This bill has been referred to the House Committee on Education and the Workforce and the Senate Committee on Health, Education, Labor and Pensions. The measure is not expected to advance.

Whistleblower Protections

On January 22, Senators Patrick Leahy (D-VT) and Chuck Grassley (R-IA) reintroduced the Criminal Antitrust Anti-Retaliation Act of 2013 (S. 42), a bill that would extend whistleblower protections to employees who provide information to the Department of Justice (DOJ) regarding criminal antitrust violations. Provisions of this measure would amend the Antitrust Criminal Penalty Enhancement and Reform Act of 2004 by adding a new section on whistleblower protections for employees, contractors, subcontractors, and employer agents.

Among other things, the bill would make it unlawful for an employer to "discharge, demote, suspend, threaten, harass, or in any other manner discriminate against a whistleblower in the terms and conditions of employment" because the individual provides to the DOJ information about an act or omission that he or she reasonably believes violates an antitrust law or other criminal law committed in conjunction with the potential antitrust law violation. The bill would also protect any individual who participates or assists in an investigation or proceeding regarding an antitrust violation. The whistleblower protections would not apply to an individual who planned and initiated the antitrust law breach or other criminal law violation committed along with the antitrust violation. The protections afforded by this bill are modeled on similar whistleblower laws currently in effect. This legislation has been referred to the Senate Committee on the Judiciary.


Signaling that comprehensive immigration reform will be a legislative priority this term, Sen. Majority Leader Harry Reid (D-NV) introduced the Immigration Reform that Works for America's Future Act (S. 1) as the first Senate bill introduced in the 113th Congress. This measure outlines ten goals that a more comprehensive measure should include, such as the creation of "an effective electronic verification system and strengthen enforcement to prevent employers from hiring people here illegally." Shortly after this bill was introduced, a group of eight senators released a bipartisan framework for comprehensive immigration reform that includes many of these goals.

Retirement Protection

Last week, Rep. John Conyers, Jr. (D-MI) reintroduced the Protecting Employees and Retirees in Business Bankruptcies Act (H.R. 100), a bill designed to strengthen the ability of employees to recover wages and benefits and restrict the awarding of bonuses in the event of their employer's bankruptcy. Among other things, this legislation would:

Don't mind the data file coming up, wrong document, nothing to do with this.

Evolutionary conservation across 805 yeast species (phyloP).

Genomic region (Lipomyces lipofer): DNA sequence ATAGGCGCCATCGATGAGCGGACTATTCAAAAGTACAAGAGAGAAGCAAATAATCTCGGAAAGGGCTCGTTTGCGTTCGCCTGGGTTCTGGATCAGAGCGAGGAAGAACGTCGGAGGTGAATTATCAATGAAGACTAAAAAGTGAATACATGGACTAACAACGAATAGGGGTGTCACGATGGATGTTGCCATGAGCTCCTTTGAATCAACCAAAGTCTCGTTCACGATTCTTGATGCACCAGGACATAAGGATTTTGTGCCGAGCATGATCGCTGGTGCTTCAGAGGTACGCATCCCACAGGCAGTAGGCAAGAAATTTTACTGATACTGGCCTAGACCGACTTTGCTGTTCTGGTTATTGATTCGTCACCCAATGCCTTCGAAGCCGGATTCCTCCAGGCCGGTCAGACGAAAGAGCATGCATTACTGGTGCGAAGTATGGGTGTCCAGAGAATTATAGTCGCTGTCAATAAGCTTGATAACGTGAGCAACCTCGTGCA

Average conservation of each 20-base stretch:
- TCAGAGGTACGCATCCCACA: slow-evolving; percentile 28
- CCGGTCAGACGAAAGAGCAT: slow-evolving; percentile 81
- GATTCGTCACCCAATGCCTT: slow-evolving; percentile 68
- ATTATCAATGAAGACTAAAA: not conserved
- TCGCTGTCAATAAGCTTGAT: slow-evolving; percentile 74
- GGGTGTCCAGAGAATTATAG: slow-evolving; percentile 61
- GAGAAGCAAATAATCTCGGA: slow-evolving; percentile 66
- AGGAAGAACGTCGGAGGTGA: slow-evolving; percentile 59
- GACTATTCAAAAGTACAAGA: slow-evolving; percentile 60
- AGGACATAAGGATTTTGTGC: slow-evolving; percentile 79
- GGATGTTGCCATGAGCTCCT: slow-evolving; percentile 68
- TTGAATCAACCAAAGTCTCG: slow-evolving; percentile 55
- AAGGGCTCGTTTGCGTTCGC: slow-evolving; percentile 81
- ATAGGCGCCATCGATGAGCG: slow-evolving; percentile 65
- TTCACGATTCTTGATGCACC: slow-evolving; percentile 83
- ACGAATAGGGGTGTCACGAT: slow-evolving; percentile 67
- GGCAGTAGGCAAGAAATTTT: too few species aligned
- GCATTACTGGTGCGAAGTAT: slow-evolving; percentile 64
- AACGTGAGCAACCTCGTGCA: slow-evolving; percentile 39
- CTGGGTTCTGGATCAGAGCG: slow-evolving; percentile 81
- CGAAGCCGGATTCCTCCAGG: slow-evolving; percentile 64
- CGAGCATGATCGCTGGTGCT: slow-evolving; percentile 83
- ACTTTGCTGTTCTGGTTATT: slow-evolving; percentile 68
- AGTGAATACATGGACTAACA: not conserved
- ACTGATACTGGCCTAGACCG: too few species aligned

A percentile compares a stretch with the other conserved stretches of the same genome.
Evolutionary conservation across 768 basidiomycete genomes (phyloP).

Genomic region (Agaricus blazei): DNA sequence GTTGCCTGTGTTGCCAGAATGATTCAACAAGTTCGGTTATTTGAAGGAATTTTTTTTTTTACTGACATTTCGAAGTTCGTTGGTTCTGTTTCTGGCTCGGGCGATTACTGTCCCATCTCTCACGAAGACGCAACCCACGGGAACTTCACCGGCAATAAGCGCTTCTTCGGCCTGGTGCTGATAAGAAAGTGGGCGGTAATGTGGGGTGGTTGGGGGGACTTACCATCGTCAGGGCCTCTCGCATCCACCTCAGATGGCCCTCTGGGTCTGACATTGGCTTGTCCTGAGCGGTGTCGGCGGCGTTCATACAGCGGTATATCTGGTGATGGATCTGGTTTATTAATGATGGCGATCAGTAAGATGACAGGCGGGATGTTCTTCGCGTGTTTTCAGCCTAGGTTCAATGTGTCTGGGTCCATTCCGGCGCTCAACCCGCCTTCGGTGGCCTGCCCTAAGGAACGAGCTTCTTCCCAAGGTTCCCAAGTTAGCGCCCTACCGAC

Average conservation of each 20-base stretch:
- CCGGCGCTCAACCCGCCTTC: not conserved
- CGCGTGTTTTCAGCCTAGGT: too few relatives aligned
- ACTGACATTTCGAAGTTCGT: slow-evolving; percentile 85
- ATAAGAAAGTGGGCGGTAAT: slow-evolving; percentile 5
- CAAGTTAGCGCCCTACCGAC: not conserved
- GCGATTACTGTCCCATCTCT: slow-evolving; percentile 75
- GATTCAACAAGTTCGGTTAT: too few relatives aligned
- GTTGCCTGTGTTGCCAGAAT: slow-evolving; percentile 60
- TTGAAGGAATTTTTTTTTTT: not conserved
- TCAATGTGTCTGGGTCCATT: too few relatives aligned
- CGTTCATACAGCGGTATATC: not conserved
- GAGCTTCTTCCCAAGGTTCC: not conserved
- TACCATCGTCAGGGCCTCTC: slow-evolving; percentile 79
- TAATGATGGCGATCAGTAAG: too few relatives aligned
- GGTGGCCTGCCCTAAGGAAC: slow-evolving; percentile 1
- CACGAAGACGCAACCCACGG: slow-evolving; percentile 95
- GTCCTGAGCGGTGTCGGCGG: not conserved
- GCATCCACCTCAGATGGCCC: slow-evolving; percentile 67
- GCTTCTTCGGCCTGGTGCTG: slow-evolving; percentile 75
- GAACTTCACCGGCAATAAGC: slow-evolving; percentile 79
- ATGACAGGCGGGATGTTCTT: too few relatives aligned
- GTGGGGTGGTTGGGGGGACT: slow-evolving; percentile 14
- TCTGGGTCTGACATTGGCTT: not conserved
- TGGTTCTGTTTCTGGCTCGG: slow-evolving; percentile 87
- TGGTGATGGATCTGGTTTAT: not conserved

• Double the maximum value of wage claims entitled to priority payment for each worker to $20,000;
  • Allow a second claim of up to $20,000 for contributions to employee benefit plans;
  • Eliminate the restriction that wage and benefit claims must be earned within 180 days of the bankruptcy filing in order to be entitled to priority payment;
  • Allow workers to assert claims for losses in certain defined contribution plans when such losses result from employer fraud or breach of fiduciary duty;
  • Establish a new priority administrative expense for workers' severance pay;
  • Clarify that back pay awarded via WARN Act damages are entitled to the same priority as back pay for other legal violations;
  • Restrict the situations in which collective bargaining agreements can be rejected, tighten the criteria by which collective bargaining agreements can be amended, and encourage negotiated settlements;
  • Toughen the procedures through which retiree benefits can be reduced or eliminated, including preventing companies seeking retiree health benefit reductions from singling out non-management retirees for concessions;
  • Require courts to consider the impact that a bidder's offer to purchase a company's assets would have on maintaining existing jobs and preserving retiree pension and health benefits;
  • Clarify that the principal purpose of Chapter 11 bankruptcy is the preservation of jobs to the maximum extent possible;
  • Require disclosure and court approval of executive compensation for firms in bankruptcy;
  • Prohibit the payment of bonuses and other forms of incentive compensation to senior officers and others; and
  • Ensure that insiders cannot receive retiree benefits if workers have lost their retirement or health benefits.

This measure has been referred to the House Subcommittee on Regulatory Reform, Commercial and Antitrust Law.

The content of this article is intended to provide a general guide to the subject matter. Specialist advice should be sought about your specific circumstances.